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a web of many textures

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Page 3


The author of the present volume, while preparing it for publication,
has been impressed with a due regard of its destined benefit
to the world — and to himself — and, while thus obtruding himself,
like a fist, into the public eye,

To the Publishers.

Gentlemen: It has suddenly occurred to me that a preface is
altogether unnecessary, and, therefore, I positively decline writing
one, inasmuch as I have commenced five already, and been compelled
to abandon them all, from sheer inability to complete them.
Prefaces have always seemed to me like drummers for a show,
calling upon people to “come up and see the elephant,” with a
slight exaggeration of the merit of the animal to be exhibited; and
though, in the present case, such enlargement of the fact would
not be necessary, still those disposed to be captious might read our
promises with incredulity. Mrs. Partington, no less than the Roman
dame, should be above suspicion; therefore, this heralding should be
avoided, and her name left with only its olden reputation resting
about it, like the halo of cobweb and dust about an ancient vintage
of port. Her coädjutors, Dr. Spooner, Old Roger, and Wideswarth,
representing the profound, the jolly, and the sentimental, need no
endorsement among the enlightened many who will buy this book;
and we can safely leave them, as lawyers sometimes do their cases
when they have nothing to say, without argument. Again, all will


Page IV
see for themselves the acid and sugar, and spirit and water, comprised
in the contents of the volume, — forming the components of a
sort of intellectual punch, of which they can partake to any extent,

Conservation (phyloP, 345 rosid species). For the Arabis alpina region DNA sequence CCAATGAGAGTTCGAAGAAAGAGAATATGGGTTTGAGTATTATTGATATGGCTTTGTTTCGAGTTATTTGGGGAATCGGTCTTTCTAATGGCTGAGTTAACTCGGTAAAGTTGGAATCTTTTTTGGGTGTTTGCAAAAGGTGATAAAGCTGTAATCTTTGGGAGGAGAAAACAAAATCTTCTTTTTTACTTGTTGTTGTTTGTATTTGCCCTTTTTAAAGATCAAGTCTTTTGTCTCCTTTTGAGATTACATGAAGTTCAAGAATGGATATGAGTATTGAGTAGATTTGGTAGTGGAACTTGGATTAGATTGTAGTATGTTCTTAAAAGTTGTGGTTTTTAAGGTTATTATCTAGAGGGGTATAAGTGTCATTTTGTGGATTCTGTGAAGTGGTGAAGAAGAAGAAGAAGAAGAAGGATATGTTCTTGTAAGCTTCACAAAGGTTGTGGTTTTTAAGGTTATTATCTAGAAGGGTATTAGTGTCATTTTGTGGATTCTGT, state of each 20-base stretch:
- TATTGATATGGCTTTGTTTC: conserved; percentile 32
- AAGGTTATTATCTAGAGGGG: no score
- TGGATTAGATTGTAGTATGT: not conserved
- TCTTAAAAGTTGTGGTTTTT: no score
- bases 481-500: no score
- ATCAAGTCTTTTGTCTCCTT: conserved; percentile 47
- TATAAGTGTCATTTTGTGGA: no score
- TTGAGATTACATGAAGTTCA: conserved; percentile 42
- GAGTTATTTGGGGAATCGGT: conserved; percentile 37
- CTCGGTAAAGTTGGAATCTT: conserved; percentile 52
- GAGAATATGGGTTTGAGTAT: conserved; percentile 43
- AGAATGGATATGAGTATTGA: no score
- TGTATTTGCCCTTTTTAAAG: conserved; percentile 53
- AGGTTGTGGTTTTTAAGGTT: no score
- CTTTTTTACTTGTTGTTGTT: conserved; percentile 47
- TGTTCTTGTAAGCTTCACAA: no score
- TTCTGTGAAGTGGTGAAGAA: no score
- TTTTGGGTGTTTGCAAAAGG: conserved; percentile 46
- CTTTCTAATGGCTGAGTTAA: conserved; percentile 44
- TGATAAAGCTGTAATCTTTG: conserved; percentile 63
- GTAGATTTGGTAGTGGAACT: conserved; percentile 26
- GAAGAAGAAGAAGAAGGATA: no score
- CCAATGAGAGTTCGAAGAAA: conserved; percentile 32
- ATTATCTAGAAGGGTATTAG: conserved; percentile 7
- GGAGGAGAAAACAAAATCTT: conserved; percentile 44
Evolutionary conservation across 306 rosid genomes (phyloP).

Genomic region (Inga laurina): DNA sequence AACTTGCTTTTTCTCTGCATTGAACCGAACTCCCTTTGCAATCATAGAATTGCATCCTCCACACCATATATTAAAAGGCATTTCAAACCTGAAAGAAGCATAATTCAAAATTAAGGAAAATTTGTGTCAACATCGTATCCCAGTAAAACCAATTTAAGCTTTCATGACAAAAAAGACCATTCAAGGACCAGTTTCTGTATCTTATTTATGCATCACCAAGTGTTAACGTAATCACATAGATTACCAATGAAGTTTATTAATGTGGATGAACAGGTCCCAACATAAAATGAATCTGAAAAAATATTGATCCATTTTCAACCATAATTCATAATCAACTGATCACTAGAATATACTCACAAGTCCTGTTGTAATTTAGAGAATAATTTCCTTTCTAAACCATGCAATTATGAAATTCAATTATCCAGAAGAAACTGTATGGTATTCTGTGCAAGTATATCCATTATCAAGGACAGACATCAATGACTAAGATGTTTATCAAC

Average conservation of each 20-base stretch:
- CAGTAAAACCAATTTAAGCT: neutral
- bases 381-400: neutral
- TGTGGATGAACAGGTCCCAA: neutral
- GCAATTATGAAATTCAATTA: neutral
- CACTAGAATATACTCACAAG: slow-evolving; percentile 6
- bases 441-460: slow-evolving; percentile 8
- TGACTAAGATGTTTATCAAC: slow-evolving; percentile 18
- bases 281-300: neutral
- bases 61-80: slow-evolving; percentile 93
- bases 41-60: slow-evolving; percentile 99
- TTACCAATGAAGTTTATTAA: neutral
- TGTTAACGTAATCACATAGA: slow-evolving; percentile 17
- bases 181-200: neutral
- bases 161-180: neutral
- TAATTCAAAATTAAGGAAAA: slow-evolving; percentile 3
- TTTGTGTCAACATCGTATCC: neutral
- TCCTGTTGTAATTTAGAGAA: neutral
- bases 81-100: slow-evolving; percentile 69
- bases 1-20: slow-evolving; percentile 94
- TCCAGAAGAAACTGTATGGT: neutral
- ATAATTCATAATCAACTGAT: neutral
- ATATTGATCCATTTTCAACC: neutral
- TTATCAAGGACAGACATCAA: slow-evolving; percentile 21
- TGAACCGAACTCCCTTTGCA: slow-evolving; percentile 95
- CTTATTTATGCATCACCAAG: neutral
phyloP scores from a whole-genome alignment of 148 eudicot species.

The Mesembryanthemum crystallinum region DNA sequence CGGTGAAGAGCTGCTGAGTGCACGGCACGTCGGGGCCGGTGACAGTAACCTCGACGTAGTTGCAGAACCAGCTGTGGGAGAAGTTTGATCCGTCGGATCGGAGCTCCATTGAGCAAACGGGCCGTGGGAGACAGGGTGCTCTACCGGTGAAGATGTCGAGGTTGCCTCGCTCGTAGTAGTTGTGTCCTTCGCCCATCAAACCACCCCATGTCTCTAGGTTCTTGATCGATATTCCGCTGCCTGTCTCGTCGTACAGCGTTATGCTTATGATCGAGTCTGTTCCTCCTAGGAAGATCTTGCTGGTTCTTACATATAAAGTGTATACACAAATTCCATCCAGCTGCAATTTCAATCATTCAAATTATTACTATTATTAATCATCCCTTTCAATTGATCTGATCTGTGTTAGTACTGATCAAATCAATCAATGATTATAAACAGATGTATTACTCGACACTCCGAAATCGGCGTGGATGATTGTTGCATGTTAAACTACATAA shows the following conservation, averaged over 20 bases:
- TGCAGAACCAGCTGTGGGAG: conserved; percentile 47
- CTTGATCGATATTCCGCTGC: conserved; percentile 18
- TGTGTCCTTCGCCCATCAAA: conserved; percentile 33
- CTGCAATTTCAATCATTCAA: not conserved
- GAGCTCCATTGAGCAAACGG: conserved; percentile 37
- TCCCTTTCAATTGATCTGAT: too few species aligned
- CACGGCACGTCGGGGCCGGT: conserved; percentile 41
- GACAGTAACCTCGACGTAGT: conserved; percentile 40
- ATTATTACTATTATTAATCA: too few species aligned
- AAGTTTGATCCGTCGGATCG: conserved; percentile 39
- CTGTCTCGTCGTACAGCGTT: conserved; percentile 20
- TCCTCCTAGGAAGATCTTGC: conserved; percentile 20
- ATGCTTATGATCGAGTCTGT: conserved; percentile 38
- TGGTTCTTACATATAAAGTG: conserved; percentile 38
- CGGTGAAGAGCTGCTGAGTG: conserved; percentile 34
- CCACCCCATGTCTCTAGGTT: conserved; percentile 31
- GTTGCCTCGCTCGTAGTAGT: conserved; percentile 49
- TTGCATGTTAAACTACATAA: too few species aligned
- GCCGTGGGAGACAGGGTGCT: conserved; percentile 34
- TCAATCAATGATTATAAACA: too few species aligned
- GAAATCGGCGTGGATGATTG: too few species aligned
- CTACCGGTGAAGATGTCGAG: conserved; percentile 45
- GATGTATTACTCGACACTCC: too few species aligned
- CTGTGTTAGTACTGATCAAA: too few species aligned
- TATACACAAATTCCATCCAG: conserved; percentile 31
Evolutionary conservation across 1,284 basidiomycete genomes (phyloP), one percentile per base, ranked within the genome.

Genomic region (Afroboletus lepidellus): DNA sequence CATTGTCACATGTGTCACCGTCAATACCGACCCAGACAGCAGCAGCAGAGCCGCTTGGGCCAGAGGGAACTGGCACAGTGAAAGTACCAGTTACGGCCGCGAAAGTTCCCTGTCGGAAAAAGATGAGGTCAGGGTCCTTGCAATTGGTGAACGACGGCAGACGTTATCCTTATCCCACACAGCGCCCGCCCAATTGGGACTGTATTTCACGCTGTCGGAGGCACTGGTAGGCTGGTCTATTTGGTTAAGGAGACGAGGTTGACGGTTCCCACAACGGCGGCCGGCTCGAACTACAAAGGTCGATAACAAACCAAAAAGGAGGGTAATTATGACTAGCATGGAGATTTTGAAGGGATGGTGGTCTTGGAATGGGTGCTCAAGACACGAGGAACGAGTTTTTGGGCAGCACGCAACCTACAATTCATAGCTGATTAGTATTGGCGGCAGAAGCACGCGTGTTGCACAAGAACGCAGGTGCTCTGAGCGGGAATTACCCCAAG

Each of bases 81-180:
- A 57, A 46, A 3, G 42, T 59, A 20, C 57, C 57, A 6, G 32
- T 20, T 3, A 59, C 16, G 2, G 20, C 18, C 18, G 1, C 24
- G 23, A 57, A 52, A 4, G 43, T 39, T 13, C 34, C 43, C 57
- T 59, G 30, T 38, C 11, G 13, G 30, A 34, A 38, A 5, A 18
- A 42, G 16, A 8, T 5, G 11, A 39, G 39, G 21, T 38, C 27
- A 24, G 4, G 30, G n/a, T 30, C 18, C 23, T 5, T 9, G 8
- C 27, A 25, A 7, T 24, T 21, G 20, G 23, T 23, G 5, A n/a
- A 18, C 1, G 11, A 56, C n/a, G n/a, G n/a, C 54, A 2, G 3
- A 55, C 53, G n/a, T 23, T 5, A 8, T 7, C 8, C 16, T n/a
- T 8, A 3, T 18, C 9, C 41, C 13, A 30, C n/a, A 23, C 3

without headache or heartache, as the sedate therein forms a judicious
corrective of the eccentric and gay which might intoxicate.
The illustrations, by Hoppin, tell their own story, and need no
further commendation than their great excellence. The local
meaning of many of the sayings and doings of the book will, of
course, be readily understood, without explanation or apology; and
the new matter will be distinguished from the old, by the quality of
novelty that generally attaches to that with which we are not familiar.
I thought somewhat of giving the name beneath each individual
represented in our frontispiece; but the idea was dispelled in a
moment, by the reflection that Mrs. Partington — the central sun of
our social system — could not be misinterpreted; while Dr. Spooner,
Prof. Wideswarth, Old Roger, and Ike, were equally well defined;
and the skill of the artist in depicting them needed no aid. Therefore,
all things considered, I think we had better let the book slip
from its dock quietly, and drift out into the tide of publication, to
be borne by this or that eddy of feeling to such success as it may
deserve, without the formality of prefatory bottle-breaking. I leave
the matter, then, as a settled thing, that we will not have a preface.

Resolutely yours,

The Author.

Note by the Publishers. — There is an axiom which says that
one needs must submit when a certain character drives; and hence
we acquiesce, deeming that if a preface cannot be had, we will do
without it.